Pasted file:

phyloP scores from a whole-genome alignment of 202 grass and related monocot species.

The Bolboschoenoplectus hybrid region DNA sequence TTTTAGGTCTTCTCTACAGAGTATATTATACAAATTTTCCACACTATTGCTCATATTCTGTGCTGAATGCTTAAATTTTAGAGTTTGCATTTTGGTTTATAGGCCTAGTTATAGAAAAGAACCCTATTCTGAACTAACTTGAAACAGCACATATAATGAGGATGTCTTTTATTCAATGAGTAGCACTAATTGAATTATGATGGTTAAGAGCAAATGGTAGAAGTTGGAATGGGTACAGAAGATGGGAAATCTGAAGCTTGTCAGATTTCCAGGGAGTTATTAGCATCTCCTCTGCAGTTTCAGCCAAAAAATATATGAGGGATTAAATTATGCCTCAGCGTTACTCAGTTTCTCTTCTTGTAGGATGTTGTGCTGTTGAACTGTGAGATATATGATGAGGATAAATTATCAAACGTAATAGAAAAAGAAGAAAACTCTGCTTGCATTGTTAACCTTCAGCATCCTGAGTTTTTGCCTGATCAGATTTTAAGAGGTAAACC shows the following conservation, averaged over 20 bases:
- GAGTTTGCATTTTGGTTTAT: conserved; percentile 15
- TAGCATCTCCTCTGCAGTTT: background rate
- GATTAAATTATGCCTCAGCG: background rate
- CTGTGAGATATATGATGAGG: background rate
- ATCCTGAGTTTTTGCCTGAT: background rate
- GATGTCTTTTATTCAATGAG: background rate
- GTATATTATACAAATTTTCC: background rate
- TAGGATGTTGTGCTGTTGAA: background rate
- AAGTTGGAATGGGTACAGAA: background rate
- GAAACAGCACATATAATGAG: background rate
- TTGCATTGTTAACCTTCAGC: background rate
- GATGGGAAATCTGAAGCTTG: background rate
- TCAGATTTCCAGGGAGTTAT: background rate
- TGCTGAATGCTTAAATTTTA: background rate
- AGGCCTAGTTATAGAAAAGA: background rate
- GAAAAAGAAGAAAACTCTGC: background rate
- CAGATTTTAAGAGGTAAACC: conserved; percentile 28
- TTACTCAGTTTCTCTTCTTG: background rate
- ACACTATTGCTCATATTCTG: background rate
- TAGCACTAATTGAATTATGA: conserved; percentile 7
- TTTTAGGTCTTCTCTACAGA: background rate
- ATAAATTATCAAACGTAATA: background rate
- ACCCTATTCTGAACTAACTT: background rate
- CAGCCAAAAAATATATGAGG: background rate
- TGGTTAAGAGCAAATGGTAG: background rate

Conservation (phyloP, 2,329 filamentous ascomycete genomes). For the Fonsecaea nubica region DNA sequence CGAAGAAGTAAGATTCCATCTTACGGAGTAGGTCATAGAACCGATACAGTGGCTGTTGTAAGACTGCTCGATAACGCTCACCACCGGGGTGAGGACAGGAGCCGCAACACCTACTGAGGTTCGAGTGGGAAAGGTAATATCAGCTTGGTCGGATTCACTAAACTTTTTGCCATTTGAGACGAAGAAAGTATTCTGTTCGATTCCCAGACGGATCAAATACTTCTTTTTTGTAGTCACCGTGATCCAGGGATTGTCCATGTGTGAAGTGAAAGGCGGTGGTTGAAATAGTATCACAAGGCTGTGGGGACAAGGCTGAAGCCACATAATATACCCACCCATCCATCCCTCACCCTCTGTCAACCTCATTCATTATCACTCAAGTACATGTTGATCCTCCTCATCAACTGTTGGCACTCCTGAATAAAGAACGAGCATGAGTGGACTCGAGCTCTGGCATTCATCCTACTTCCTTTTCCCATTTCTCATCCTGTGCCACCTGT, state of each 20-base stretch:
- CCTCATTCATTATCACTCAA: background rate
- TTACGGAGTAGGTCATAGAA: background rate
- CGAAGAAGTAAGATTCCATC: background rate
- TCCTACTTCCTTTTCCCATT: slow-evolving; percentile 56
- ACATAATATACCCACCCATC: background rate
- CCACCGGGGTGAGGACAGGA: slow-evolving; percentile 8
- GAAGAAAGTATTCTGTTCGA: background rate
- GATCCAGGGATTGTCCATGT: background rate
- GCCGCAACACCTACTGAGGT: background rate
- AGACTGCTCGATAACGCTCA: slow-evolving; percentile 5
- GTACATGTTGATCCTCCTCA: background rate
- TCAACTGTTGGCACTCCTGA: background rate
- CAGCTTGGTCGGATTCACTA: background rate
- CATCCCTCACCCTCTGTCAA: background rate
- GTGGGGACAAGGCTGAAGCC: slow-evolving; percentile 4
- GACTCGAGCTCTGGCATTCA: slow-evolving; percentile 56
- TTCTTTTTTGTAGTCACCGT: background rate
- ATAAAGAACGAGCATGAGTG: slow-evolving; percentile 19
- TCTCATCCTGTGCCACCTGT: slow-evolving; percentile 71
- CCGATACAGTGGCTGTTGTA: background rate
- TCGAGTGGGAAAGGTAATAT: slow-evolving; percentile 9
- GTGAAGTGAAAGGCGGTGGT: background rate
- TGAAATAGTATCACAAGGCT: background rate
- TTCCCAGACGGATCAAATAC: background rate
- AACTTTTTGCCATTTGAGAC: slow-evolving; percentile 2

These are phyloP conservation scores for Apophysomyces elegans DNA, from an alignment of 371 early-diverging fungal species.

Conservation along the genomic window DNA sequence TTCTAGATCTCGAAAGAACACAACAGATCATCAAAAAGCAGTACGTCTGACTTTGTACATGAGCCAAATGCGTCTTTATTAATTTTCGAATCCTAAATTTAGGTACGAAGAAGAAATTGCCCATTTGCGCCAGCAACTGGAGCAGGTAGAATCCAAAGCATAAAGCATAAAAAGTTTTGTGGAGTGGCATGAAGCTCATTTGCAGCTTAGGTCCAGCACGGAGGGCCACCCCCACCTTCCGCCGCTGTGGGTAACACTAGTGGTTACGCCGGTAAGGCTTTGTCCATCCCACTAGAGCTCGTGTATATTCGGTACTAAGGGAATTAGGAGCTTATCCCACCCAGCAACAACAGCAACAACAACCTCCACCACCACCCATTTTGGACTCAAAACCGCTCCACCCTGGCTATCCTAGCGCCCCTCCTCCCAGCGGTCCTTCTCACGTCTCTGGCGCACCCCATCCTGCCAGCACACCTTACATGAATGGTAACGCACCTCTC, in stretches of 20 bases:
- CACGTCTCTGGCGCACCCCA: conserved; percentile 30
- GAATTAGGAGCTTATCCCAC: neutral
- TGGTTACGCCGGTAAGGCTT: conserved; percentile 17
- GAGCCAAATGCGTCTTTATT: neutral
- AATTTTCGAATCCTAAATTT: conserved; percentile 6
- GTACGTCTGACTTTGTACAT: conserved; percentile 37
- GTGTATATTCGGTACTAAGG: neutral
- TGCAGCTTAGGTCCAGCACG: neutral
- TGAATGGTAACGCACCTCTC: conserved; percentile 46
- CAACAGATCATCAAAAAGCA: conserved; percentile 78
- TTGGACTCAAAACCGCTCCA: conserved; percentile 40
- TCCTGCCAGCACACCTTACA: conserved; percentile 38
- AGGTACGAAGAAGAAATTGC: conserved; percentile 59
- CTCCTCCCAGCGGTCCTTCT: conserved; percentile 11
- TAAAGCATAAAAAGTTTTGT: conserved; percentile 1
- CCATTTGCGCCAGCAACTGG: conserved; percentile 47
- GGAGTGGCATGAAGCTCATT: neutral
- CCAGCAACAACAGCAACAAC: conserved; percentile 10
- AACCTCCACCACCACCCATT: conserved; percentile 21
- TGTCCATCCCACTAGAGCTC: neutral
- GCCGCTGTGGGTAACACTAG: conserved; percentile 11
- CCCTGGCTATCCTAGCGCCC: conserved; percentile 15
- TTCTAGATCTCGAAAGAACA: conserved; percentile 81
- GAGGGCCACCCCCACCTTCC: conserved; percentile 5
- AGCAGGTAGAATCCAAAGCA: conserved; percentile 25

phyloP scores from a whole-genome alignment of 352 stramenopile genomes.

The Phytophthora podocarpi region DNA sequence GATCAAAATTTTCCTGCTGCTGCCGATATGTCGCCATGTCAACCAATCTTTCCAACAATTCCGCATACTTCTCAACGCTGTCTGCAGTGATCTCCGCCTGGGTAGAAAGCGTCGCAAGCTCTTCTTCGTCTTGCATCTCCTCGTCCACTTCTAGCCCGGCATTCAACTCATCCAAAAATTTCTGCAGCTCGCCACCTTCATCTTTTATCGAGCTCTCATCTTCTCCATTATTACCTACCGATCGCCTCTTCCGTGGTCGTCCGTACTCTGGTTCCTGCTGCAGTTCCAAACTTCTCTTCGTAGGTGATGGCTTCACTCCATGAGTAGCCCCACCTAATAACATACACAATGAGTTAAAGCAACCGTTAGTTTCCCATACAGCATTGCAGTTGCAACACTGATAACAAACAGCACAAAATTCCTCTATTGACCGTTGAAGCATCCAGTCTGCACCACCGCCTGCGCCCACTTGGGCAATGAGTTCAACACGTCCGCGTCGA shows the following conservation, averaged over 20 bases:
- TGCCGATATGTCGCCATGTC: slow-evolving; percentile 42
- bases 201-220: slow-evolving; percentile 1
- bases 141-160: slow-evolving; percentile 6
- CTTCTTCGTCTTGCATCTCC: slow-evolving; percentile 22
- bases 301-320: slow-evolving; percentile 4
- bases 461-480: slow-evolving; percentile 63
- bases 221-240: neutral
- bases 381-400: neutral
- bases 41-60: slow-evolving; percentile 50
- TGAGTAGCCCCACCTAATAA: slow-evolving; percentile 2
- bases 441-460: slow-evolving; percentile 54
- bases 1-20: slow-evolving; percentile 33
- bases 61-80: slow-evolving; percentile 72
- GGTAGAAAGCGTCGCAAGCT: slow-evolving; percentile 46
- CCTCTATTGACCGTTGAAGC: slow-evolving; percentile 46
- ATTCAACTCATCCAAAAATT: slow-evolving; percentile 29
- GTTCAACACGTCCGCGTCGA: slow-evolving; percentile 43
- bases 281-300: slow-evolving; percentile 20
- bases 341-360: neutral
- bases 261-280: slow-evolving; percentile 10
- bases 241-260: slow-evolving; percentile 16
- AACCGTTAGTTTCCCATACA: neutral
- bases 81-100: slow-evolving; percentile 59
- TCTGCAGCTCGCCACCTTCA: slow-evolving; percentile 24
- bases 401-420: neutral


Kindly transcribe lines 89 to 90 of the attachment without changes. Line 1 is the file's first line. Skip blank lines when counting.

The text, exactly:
- bases 221-240: neutral
- bases 381-400: neutral